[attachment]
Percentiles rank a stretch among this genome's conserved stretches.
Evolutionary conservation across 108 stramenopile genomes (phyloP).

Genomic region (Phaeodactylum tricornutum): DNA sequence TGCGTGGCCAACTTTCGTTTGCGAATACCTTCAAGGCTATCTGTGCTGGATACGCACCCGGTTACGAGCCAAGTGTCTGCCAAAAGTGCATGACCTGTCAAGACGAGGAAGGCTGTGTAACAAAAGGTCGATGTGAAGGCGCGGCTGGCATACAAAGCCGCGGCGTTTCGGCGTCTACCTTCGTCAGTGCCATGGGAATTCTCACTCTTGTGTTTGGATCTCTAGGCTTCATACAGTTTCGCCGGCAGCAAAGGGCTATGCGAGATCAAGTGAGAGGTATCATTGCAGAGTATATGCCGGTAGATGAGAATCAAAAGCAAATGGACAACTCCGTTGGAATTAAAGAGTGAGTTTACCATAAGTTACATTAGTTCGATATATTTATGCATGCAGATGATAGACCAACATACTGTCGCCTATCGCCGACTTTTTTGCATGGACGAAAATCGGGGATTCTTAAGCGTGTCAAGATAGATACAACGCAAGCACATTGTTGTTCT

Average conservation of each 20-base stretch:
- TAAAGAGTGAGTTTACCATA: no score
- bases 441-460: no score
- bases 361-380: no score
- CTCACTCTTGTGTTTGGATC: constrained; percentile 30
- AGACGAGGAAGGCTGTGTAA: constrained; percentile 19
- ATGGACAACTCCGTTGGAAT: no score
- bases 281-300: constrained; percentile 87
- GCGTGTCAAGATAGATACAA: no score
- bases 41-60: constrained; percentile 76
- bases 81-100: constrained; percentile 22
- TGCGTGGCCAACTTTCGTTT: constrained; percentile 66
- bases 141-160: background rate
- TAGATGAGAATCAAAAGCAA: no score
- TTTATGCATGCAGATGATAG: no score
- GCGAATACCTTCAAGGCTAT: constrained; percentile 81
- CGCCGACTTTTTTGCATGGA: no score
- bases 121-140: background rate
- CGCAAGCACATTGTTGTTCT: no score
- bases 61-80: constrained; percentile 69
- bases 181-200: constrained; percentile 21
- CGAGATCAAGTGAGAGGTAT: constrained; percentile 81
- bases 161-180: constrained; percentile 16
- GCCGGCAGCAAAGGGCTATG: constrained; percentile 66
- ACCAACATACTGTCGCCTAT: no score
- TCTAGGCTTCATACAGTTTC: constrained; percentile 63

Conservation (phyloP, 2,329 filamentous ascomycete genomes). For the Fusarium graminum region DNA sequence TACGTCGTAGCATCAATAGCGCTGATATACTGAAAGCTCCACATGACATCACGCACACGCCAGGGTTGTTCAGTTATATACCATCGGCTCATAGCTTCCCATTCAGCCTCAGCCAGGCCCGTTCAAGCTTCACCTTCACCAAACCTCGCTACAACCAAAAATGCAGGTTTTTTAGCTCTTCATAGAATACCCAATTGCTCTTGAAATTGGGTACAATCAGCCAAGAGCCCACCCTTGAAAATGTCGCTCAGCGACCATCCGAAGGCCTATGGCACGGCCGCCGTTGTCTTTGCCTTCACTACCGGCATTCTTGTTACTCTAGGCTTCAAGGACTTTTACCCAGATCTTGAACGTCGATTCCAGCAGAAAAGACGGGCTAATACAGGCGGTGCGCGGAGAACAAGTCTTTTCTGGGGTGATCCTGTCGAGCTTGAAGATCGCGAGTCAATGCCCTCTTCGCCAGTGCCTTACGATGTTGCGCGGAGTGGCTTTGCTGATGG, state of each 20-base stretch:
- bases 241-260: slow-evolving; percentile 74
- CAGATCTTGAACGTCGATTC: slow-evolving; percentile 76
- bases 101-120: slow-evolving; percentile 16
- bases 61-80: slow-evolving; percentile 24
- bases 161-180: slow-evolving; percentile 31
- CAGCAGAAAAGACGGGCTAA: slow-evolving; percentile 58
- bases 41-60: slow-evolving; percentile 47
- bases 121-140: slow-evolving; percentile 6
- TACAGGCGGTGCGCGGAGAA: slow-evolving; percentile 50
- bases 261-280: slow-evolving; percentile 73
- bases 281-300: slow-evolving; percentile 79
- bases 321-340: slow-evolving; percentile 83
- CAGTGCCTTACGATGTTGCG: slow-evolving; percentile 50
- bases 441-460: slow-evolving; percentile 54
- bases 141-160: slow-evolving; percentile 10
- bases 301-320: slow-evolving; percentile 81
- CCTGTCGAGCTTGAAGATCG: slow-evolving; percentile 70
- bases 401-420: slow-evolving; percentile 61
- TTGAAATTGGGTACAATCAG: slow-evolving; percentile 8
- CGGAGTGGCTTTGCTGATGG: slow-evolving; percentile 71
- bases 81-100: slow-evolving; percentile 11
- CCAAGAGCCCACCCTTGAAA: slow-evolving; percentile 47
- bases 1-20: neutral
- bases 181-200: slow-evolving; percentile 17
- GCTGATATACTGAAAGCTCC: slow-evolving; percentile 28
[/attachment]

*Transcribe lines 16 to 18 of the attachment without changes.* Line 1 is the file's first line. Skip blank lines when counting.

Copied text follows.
- bases 141-160: background rate
- TAGATGAGAATCAAAAGCAA: no score
- TTTATGCATGCAGATGATAG: no score